Pattern and Repertoire in History

I plan to review the book and highlight the differences and similarities between the authors’ and mine patternist approaches to History.

- Dmitry Vostokov @ + -

Ideas and Modern Mind

Friday, August 7th, 2009

This is an encyclopedic work I bought in a local book shop and finally finished reading today. It took me a year to read from cover to cover and pages were falling out of the glue but I continued to read. Highly recommended for education and another view on human history. The review of Freud was enlightening to me because I didn’t know about the recent scholarship criticizing his work. In fact, I so liked this book that just bought it again in a hardcover version from Folio Society and start rereading it again soon.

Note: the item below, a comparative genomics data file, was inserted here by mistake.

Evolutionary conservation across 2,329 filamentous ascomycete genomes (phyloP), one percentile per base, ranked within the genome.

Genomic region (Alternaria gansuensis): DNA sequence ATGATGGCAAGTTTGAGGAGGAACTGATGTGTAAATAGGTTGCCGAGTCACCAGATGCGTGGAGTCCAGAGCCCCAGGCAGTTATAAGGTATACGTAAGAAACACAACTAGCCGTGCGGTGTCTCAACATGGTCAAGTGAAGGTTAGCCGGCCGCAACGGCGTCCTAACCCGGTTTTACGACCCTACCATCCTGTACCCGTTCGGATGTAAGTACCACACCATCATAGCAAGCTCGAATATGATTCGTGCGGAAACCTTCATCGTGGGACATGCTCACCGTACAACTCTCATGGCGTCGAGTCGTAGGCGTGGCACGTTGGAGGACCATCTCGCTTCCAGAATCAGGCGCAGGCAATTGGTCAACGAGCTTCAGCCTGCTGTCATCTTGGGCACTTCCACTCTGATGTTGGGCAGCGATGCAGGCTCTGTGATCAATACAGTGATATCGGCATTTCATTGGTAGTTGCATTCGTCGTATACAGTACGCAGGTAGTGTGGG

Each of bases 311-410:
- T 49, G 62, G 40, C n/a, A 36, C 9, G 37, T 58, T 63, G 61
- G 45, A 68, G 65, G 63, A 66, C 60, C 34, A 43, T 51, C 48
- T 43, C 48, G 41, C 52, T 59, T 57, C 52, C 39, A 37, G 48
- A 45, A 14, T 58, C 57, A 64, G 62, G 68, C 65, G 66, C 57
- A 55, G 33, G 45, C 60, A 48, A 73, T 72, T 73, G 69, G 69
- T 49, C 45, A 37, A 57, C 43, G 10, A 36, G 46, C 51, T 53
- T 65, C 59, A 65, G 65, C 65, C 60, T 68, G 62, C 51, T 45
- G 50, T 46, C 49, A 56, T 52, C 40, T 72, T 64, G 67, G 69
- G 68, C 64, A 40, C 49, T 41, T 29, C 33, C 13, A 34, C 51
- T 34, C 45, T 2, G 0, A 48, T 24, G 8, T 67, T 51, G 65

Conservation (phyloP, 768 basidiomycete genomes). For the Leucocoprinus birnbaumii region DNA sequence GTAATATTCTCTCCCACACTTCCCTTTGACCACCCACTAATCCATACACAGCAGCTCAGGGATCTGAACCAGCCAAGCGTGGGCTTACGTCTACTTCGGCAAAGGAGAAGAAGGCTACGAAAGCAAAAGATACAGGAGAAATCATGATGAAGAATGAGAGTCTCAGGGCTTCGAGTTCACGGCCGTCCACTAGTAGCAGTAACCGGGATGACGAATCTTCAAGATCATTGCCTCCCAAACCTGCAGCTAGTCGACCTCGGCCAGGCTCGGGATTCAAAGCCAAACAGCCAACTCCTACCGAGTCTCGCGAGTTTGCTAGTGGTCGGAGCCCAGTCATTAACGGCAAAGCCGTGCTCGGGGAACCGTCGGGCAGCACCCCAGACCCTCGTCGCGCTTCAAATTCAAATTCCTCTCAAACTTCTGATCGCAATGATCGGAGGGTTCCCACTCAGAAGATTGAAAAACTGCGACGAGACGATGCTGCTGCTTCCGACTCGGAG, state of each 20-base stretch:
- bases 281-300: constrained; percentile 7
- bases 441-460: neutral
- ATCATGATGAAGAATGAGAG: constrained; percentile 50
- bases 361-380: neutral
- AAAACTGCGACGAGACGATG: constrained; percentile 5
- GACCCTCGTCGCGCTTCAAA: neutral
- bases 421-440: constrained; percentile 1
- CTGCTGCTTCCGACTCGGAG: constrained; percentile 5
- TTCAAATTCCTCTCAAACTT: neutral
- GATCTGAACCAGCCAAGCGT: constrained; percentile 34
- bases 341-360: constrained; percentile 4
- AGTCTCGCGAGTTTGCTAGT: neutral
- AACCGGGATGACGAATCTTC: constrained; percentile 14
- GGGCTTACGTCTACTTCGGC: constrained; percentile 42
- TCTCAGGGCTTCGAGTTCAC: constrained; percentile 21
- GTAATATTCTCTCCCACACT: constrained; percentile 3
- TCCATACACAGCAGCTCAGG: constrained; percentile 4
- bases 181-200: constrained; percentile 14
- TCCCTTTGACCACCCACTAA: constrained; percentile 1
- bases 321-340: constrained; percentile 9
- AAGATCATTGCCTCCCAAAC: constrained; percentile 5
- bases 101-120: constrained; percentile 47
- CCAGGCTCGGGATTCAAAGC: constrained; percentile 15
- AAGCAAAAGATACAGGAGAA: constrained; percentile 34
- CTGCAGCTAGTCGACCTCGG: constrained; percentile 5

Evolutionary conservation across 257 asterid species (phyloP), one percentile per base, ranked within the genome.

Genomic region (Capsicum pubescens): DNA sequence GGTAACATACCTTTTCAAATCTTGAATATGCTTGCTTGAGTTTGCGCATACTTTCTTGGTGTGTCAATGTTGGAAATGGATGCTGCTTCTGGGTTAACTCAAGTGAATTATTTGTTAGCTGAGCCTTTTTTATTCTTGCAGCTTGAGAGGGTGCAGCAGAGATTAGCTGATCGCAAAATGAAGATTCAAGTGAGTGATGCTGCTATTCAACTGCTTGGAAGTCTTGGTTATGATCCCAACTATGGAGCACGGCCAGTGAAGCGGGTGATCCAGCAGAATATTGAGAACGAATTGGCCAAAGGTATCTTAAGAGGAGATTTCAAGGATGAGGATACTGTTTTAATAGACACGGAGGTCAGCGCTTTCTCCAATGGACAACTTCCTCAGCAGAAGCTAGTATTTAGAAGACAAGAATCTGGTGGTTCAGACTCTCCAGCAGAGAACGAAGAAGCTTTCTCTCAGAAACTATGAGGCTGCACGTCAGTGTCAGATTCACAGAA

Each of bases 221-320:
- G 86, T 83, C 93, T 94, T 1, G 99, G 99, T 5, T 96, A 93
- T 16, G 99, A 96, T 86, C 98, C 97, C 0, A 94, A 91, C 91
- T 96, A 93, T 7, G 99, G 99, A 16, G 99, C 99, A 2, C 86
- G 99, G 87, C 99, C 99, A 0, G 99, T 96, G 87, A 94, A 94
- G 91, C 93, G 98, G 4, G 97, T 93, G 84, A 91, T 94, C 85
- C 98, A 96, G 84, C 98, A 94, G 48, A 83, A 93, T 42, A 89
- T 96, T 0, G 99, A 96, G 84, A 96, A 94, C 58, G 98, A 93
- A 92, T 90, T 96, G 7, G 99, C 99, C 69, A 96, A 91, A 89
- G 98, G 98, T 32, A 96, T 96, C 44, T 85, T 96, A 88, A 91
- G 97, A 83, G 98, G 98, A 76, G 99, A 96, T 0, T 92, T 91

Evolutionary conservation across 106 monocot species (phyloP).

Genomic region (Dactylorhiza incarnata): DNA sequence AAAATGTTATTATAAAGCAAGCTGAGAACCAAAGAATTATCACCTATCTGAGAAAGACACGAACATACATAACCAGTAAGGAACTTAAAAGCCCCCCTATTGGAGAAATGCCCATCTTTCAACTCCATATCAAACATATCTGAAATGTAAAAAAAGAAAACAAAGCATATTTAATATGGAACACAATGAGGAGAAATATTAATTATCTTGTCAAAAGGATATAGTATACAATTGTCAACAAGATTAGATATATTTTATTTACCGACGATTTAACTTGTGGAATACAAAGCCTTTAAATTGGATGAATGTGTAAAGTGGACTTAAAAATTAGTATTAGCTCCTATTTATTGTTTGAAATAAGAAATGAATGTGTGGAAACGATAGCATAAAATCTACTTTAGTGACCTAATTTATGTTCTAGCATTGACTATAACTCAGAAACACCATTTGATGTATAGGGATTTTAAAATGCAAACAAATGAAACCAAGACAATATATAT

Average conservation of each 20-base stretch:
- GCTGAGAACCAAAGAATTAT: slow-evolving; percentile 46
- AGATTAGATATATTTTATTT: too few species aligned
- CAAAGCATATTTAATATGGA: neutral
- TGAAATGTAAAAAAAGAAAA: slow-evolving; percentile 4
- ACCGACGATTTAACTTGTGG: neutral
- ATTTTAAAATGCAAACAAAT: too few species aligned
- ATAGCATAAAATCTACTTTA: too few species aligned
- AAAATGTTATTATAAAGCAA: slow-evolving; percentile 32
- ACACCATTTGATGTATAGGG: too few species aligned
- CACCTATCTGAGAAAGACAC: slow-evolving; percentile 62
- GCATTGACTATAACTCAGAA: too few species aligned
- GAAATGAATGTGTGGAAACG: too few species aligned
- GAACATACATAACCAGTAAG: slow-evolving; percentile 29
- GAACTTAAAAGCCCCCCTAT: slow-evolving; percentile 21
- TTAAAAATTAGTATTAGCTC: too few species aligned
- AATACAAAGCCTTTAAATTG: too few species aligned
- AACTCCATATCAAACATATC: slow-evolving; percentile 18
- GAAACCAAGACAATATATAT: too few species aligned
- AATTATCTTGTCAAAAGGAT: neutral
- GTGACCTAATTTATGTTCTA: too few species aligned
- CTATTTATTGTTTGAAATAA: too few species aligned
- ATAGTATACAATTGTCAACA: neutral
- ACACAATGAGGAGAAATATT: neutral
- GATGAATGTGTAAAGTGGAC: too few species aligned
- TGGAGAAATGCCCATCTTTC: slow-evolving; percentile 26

Ideas: A History of Thought and Invention, from Fire to Freud

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The second encyclopedic book seems was written before the previous one but looks like the logical sequel to it. I’m starting reading it next week.

The Modern Mind: An Intellectual History of the 20th Century

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- Dmitry Vostokov @ -